Xintiandi Festival's 'link of love'

Song Yiyang
The 2020 Xintiandi Festival runs through June 27, with the theme of "link of love," focusing on "finding the new power of art." 
Song Yiyang

"Life is meaningful because there are always so many people who are precious to us.”

The euphonic song flowed out of the Shanghai Readway Gallery in Xintiandi Plaza, where a new musical “Unshelved” was being performed.

“Since the theater performance was affected by the novel coronavirus pandemic, our musical performers have waited a long time and are anxious to present their best in front of the audience,” said Zhou Xiaowei, the musical’s director and voiceover hostess.

The venue is a tiny, cozy environment, and the audience closely gather around the performers. Sometimes, performers suddenly jump out from behind the audience, which provides a strong sense of interactivity.

The story of this musical mainly follows an unimportant minor character through all kinds of adventures in different books she finds on a magic bookshelf in the library. But she eventually finds the courage to change her life.

 When the musical is performed on the stage, it seems that the story leaves many spaces for the audience to imagine and encourages people to find courage to live their lives.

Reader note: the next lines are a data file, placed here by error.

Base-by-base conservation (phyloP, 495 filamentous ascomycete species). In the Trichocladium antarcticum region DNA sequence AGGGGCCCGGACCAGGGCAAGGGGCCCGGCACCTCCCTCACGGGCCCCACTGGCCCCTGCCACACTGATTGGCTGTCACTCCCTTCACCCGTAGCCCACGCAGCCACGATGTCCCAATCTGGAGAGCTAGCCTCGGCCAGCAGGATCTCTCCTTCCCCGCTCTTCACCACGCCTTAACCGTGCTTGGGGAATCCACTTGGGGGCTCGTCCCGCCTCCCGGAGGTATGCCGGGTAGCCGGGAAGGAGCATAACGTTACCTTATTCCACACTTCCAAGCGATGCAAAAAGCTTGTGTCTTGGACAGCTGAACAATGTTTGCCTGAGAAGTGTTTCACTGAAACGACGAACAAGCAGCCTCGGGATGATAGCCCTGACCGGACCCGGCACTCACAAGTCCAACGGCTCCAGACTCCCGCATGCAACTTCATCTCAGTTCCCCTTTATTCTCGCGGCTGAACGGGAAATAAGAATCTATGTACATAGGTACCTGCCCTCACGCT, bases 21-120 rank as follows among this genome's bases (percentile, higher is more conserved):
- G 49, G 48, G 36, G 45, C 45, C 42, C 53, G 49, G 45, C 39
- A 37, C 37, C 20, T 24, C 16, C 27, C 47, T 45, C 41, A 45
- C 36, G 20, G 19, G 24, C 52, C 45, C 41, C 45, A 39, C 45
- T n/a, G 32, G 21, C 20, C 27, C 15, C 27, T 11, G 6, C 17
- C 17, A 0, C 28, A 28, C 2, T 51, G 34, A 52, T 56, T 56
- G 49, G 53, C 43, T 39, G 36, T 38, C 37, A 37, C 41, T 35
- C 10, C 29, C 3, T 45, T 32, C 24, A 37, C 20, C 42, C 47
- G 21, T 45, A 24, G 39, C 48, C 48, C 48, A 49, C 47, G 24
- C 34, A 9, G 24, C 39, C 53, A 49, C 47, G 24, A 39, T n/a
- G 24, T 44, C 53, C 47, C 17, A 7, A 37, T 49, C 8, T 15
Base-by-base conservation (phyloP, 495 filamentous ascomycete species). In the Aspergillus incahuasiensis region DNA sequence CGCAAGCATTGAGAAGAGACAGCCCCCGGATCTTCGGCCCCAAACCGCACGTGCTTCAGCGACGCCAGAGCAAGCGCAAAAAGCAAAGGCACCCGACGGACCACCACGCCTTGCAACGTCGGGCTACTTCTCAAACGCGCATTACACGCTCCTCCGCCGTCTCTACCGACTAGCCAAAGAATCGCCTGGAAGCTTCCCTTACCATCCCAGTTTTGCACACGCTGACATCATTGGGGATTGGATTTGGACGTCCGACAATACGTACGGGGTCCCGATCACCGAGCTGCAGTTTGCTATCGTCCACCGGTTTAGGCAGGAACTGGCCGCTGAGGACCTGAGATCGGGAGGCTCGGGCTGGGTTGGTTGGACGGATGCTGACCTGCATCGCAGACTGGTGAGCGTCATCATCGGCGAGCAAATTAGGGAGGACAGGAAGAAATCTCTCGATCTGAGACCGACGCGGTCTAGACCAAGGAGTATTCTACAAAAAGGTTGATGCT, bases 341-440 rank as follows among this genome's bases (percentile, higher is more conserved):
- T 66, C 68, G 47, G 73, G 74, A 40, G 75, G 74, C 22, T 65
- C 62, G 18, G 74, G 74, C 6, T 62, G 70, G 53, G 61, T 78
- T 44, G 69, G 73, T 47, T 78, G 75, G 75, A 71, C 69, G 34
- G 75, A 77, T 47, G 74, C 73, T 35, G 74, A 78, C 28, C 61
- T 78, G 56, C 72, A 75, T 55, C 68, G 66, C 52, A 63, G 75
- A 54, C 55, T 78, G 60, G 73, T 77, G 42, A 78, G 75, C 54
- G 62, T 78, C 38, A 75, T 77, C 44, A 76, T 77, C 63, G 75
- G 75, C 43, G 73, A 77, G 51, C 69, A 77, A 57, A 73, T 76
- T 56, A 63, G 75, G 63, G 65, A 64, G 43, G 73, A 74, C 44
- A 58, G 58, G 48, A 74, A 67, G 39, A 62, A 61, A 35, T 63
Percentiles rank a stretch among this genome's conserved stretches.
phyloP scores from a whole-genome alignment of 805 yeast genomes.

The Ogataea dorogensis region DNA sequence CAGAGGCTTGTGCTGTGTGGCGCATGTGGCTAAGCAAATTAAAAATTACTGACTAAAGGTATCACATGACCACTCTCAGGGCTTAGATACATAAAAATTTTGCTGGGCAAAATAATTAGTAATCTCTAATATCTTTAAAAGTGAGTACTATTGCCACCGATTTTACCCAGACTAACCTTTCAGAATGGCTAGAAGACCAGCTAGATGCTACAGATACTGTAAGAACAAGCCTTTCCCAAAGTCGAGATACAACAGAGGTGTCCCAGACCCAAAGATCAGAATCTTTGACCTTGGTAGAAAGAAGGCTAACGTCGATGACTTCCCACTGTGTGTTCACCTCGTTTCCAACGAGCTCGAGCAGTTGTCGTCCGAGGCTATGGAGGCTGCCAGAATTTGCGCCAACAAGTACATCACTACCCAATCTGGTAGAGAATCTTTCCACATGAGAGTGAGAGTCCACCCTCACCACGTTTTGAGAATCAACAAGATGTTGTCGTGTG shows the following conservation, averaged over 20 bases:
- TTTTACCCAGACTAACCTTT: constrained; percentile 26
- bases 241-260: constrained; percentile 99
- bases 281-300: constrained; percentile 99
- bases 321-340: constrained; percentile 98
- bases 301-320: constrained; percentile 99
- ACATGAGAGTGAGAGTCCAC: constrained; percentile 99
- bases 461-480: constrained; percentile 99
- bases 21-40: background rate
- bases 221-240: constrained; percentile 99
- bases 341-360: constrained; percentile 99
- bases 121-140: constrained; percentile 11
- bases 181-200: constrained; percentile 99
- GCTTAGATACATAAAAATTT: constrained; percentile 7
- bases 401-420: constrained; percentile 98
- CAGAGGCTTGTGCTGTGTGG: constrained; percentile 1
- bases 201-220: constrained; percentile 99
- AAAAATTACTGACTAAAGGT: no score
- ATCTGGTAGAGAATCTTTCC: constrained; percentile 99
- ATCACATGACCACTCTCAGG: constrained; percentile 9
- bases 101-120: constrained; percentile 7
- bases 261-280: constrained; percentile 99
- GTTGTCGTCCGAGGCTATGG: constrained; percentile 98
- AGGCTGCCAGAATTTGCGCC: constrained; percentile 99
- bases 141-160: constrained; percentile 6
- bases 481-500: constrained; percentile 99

Besides the fascinating musical, there are many other wonderful indoor and outdoor performing art shows at the festival.

The 2020 Xintiandi Festival runs through June 27, with the theme of “link of love,” focusing on “finding the new power of art.” It concentrates on discovering talents and incubating brilliant works by local budding performers.

One of the highlights is the festival’s outdoor shows. When strolling around the entertainment hub, you might bump into a parade led by dinosaurs.

“Dinoman Performing Arts” by China Dinosaur Land uses more than 10 dinosaur puppets to travel through 100 million years of history, telling stories to the audience along the way.

A further stroll along the street and you’ll discover five secret gardens from five continents, together with music from Mozart’s string quartet, passionate drumbeats, bamboo flutes, Piazzolla’s romantic melodies and rhythmic dance.

In addition, street performers can be seen on every corner, such as a bronze man, an interactive human statue, Treeman and Mopman. They all possess unique skills and are ready to present dazzling performances.

Another stunning show to look out for is the immersive Kunqu Opera adaptation of the novel “Six Records of a Floating Life.”

Visitors can eat Suzhou-style snacks and drink Chinese rice wine while enjoying the performance. With immersive opera-performing participation, the audience will get a glimpse of the tranquility and joy of the life that the characters once lived in the novel.

The 10-day festival features 20 shows with nearly 200 performances for free and half of those performances are shown in the evenings to bring a unique nocturnal experience to the city’s art lovers. Reservations are required for indoor performances with limited entries.

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